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Baltimore Lead-Poison Victims Lose Money In Settlements


The prestigious George Polk Awards in Journalism were announced this past week. And among the winners is our next guest, Terrence McCoy of The Washington Post. Last year, McCoy revealed how poor people in Maryland who suffer from lead poisoning got substantial settlements from landlords and then lost most of that money to businesses that offered them upfront cash.

Terrence McCoy, thank you for joining us. Congratulations on your award.


WERTHEIMER: Let's start with an example of how much money was at stake in these restructured settlements, as they're called, and how these folks lost money.

MCCOY: After these people incurred this sort of lead paint poisoning, they oftentimes were inflicted with significant cognitive impairments. Many of them couldn't read. A number of them failed out of school, and they later sued and were awarded substantial amounts of money. We're talking hundreds of thousands of dollars, and that money was supposed to protect them and insulate them from the stresses of their life.

But what is different about structured settlements is, opposed to it being dispensed in one immediate lump sum, it was dispensed across decades, almost like a paycheck that would show up every single week for that person. And as opposed to wanting to wait across decades to make all of that money in that structured settlement lead check, as they became called, people would sell them for a sharply discounted amount of immediate cash.

WERTHEIMER: Twenty cents on the dollar, that kind of thing.

MCCOY: Sometimes even less.

WERTHEIMER: Now, your investigation kicked off after you started looking into the life of Freddie Gray. People will remember him as the man who died in the custody of the Baltimore Police Department last April. He and his family members lived in housing where there was lots of lead paint. They had brain damage as a result of the lead paint. How did it happen that he signed away so much of his settlement?

MCCOY: The story Freddie Gray is, in many ways, the story of Baltimore. He's an archetypal figure in the fact that he was born into a lead-painted tenement. And as he was growing up, he had a series of difficulties, whether that was in school or run-ins with the law. He was in special education. And after that, his family sued for the brain damage that he and his siblings had as a result of that lead paint. They were given a large amount of money.

WERTHEIMER: A series of settlements - one for each child, as I understand it.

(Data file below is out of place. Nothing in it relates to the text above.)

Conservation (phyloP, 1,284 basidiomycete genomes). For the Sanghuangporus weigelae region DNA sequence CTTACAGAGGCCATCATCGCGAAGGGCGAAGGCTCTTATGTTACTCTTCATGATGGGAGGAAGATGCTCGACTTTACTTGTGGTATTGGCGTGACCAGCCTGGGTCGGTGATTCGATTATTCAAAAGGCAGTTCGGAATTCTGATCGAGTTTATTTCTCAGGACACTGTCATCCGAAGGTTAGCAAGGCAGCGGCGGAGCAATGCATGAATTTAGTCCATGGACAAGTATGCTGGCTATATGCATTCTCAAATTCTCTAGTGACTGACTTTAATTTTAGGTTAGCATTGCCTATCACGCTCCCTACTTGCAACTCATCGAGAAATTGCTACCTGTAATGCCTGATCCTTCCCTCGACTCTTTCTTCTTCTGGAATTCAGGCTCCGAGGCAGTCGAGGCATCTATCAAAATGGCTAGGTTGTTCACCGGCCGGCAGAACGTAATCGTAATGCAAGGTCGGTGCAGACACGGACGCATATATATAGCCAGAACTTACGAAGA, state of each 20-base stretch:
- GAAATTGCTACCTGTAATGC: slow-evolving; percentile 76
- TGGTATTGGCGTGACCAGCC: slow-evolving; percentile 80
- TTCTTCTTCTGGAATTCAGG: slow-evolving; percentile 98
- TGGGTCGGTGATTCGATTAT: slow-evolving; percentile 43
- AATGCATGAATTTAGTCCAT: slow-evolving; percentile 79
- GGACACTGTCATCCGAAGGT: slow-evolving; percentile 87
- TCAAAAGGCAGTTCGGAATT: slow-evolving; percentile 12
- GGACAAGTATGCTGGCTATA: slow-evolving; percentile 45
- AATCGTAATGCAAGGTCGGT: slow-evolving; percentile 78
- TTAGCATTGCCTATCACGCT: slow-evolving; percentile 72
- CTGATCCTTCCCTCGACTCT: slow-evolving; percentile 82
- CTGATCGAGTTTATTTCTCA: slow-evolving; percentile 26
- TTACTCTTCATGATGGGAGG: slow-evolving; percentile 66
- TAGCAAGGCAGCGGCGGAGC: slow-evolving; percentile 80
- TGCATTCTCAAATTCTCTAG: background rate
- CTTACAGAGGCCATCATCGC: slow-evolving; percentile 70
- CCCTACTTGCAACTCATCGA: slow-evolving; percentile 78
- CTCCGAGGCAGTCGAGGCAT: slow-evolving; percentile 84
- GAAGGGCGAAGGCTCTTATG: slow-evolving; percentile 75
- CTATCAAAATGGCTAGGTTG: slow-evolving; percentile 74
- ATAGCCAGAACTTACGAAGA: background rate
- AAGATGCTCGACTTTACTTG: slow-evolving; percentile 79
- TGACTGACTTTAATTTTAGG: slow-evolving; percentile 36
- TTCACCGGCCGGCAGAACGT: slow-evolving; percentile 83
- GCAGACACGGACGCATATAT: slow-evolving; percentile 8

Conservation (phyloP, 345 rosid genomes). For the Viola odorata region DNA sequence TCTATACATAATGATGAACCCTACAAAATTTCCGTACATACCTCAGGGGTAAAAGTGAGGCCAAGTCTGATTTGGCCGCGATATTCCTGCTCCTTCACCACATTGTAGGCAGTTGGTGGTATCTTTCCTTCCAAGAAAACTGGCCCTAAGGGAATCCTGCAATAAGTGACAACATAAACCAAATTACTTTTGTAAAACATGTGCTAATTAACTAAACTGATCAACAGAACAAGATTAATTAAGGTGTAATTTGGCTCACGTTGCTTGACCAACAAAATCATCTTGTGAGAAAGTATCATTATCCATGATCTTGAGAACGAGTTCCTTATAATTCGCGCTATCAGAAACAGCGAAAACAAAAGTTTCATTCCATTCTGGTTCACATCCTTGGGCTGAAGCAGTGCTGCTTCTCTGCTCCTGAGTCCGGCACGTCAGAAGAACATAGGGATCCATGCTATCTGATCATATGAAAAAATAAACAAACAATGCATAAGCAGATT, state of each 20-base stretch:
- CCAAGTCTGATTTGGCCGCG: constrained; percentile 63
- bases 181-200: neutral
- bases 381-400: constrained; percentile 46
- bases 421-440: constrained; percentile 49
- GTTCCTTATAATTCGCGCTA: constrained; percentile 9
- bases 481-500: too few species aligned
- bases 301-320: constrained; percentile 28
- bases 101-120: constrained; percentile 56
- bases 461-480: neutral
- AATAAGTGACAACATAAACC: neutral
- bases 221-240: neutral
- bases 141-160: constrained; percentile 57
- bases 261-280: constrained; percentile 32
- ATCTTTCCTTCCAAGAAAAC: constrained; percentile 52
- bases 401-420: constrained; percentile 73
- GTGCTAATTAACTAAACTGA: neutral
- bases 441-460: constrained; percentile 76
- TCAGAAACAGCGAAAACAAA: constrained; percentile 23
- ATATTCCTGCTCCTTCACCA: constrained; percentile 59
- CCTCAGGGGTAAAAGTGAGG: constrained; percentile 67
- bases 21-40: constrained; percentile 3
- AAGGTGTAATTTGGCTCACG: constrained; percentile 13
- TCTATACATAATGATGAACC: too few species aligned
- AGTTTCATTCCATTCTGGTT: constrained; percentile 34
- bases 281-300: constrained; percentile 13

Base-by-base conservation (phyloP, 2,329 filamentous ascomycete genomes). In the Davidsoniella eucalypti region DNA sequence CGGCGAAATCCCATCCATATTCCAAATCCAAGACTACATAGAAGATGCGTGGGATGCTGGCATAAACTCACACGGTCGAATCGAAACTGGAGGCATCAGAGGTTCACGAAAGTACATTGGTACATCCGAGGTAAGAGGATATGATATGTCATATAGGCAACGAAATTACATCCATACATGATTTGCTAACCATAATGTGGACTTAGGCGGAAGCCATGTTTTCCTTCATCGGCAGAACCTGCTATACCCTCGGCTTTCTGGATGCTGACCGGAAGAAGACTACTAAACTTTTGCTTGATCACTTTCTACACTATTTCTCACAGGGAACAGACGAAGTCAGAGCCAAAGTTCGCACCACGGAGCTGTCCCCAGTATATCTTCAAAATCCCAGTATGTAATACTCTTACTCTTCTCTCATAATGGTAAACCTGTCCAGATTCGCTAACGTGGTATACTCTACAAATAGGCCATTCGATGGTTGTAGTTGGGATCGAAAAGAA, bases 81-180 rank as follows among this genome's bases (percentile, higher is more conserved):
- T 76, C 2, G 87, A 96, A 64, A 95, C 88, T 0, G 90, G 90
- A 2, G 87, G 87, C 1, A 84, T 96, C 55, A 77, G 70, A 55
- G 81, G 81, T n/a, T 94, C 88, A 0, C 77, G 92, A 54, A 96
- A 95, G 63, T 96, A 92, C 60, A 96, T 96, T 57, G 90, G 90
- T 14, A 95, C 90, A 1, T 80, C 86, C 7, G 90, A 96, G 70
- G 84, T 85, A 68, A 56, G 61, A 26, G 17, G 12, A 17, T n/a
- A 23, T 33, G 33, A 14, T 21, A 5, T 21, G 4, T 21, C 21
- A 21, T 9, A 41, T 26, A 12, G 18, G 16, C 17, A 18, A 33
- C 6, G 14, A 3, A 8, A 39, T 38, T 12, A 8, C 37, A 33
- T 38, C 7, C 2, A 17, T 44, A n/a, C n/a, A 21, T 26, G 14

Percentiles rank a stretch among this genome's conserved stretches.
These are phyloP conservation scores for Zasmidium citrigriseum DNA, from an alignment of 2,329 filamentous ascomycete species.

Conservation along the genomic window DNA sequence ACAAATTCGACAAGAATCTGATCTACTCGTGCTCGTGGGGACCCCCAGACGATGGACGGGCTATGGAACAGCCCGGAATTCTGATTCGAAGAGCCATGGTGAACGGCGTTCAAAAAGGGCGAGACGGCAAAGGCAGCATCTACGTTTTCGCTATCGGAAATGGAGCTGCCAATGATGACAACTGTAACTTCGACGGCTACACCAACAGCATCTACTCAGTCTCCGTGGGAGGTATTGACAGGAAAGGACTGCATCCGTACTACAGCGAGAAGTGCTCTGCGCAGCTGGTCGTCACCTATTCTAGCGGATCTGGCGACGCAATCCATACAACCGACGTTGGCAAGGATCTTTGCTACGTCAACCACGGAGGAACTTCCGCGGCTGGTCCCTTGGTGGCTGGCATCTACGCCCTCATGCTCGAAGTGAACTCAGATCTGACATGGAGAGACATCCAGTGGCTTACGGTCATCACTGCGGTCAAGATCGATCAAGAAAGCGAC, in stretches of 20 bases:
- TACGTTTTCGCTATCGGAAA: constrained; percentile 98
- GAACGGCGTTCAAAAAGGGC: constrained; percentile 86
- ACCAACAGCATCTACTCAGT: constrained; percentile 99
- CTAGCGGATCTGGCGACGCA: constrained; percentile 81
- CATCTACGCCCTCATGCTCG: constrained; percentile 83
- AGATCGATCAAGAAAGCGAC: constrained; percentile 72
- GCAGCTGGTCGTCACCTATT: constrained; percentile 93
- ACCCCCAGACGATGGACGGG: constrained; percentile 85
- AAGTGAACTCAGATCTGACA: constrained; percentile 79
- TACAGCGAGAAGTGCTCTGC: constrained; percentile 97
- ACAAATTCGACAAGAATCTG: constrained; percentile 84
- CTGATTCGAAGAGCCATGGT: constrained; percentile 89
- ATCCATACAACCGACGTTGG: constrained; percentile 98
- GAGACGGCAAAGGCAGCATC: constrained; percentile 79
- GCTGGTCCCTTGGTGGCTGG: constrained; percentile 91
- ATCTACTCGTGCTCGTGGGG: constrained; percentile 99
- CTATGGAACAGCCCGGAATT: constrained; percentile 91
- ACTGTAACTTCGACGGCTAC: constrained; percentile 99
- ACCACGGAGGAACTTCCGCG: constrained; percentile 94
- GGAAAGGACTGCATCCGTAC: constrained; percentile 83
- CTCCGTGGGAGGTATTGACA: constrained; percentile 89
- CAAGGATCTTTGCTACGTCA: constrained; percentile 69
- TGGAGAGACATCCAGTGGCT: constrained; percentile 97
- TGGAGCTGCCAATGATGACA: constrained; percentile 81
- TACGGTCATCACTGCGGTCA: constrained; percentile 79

MCCOY: That's exactly right - one for each child. After that, they got into a series of deals with companies in the Maryland area that pretty much gave them a sharply discounted amount of money. We're talking about 19 cents on the dollar, 20 cents on the dollar.

WERTHEIMER: Now, obviously, people who get a settlement like that, they look at the total, and they think it's huge. And of course, people also have lots of immediate concerns, like debt that they need to pay. It's easy to see why somebody would go for a deal like this. But was there no protection against it?

MCCOY: Well, how it worked was the decision of whether or not these deals were in somebody's best interest or not was, in a sense, outsourced to the judiciary. County judges - it was at their discretion to be able to decide - is this person - do they have the mental/cognitive faculties necessary to be able to make these sensitive financial decisions? And this is what, we found, was oftentimes the judges just signing and saying that these deals were OK when, in fact, some of these people might not have had the cognitive capacity to be able to say who they were.

WERTHEIMER: What has happened since your article appeared in August?

MCCOY: This article prompted action from all three branches of government in Maryland. The Maryland attorney general's office has filed papers trying to better understand how some of these lawyers were working at these cases. The legislature has proposed legislative to reform this whole system. The judicial branch has come in and reformed the rules. Now, everyone who's selling one of these deals - they need to go to the courthouse themselves. And they need to be - pretty much look that judge in the eye, and the judge has a much better ability to be able to ascertain whether that person understands how much they're giving up for sometimes how little.

WERTHEIMER: Terrence McCoy, thank you for a much. Congratulations again on your Polk Award for reporting for The Washington Post.

MCCOY: Thanks very much for having me. Transcript provided by NPR, Copyright NPR.